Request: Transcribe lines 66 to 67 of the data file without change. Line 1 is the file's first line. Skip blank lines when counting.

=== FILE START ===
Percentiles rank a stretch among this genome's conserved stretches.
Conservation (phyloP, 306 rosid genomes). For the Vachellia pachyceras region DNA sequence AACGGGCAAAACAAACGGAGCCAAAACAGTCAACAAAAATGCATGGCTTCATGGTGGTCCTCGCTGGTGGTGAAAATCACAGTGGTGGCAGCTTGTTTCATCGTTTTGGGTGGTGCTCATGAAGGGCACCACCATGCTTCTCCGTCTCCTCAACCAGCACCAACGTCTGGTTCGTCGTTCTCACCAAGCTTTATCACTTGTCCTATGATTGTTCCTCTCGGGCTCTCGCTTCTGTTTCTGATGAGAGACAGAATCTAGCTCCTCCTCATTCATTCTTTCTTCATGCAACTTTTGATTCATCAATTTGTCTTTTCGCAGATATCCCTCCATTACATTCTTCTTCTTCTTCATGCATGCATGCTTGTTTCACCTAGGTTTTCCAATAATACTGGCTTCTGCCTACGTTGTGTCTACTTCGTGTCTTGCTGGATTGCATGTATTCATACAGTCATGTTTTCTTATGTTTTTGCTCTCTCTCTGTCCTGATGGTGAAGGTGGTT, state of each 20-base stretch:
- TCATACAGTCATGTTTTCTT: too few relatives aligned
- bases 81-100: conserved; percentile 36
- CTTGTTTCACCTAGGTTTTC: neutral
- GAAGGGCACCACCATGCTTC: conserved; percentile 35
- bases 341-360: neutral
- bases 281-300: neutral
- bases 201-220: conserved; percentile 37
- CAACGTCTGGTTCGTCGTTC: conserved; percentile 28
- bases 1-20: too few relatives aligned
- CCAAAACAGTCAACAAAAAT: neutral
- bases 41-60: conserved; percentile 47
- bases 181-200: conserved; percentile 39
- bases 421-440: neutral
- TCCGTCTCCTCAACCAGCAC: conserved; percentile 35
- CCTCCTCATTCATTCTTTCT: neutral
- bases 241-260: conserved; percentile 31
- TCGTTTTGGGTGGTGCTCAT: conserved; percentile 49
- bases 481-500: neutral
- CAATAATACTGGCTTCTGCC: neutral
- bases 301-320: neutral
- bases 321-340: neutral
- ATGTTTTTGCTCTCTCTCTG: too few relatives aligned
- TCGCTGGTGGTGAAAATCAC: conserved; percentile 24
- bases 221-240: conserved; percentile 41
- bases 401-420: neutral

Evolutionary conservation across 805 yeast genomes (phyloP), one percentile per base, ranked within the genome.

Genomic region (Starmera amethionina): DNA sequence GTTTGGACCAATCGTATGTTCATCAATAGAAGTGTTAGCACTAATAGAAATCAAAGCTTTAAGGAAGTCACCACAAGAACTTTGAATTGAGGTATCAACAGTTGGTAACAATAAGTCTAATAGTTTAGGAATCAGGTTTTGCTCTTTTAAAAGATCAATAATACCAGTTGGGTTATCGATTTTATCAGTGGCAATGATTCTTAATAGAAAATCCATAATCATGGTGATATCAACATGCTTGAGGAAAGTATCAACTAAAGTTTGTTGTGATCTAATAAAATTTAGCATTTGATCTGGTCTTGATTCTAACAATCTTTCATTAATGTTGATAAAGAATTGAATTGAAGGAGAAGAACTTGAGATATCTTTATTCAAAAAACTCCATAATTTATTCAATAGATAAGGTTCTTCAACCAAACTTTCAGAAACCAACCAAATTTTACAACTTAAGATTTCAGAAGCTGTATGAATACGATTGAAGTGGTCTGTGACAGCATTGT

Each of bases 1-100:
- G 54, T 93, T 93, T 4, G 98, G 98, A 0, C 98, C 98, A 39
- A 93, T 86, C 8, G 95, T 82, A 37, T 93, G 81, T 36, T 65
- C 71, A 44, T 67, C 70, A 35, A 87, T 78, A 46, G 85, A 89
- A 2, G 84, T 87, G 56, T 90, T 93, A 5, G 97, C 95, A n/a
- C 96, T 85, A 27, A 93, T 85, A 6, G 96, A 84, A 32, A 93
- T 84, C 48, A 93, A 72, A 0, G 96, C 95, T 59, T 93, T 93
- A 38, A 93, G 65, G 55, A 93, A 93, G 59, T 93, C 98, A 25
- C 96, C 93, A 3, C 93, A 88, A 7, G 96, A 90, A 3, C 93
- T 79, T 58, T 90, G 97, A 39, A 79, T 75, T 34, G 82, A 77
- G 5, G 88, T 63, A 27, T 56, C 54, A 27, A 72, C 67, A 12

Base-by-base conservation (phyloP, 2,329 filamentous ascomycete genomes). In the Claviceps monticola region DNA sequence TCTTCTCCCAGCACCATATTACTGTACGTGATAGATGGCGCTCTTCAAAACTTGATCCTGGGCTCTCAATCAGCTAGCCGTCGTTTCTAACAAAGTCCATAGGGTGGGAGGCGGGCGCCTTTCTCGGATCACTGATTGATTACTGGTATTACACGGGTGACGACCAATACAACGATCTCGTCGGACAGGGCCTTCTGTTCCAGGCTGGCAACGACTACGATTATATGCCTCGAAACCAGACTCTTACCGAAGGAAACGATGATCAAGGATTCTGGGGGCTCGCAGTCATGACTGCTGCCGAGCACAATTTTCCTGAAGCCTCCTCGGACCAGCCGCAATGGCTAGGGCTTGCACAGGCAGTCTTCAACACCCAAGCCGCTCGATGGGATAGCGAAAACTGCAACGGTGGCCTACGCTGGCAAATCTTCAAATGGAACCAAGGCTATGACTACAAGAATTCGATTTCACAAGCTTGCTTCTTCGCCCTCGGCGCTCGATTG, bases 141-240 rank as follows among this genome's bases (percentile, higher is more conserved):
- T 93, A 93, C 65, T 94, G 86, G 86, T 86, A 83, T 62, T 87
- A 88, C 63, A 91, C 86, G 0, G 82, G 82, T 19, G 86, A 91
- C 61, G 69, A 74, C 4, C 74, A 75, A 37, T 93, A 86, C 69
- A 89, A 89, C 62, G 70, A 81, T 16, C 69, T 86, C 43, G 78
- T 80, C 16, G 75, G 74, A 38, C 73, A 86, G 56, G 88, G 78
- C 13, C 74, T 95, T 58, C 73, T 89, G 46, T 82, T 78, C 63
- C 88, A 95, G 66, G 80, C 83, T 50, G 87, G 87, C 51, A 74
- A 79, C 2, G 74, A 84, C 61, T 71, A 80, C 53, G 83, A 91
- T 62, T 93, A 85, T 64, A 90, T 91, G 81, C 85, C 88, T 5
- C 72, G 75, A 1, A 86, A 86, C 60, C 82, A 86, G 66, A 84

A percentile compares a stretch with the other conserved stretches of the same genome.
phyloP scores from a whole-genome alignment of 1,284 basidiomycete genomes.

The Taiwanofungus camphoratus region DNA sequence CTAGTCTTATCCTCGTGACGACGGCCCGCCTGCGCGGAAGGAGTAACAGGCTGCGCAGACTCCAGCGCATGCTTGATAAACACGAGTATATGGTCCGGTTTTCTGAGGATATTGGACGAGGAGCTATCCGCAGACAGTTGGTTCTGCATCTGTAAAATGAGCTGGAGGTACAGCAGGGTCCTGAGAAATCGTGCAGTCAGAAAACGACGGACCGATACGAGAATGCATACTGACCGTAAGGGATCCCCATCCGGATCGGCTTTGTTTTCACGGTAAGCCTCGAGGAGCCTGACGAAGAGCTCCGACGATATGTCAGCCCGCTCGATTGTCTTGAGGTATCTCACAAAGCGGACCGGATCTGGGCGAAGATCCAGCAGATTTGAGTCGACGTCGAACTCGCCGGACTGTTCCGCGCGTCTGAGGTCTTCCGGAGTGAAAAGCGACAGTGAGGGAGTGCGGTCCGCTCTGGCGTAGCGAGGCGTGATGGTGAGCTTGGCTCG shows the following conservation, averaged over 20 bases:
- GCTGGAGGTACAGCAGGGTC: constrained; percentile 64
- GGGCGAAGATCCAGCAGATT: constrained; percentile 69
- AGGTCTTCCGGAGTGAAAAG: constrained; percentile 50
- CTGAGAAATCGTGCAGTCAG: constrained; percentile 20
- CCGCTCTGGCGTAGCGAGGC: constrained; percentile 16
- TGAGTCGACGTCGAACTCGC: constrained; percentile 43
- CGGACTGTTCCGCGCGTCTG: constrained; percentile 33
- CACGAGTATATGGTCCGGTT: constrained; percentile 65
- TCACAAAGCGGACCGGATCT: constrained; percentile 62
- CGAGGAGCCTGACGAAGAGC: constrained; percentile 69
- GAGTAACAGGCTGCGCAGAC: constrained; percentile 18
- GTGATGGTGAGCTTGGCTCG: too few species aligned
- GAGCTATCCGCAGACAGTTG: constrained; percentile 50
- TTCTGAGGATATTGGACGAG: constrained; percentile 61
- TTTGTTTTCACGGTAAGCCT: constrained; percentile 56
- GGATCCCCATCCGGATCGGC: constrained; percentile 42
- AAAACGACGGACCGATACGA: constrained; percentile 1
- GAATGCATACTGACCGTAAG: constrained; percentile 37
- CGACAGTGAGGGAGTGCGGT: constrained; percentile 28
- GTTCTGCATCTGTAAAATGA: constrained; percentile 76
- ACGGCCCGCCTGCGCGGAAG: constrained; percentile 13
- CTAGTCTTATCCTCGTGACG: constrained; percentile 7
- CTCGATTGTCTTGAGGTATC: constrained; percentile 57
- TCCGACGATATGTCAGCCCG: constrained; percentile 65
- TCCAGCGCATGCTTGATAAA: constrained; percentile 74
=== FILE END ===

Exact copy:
- GTGATGGTGAGCTTGGCTCG: too few species aligned
- GAGCTATCCGCAGACAGTTG: constrained; percentile 50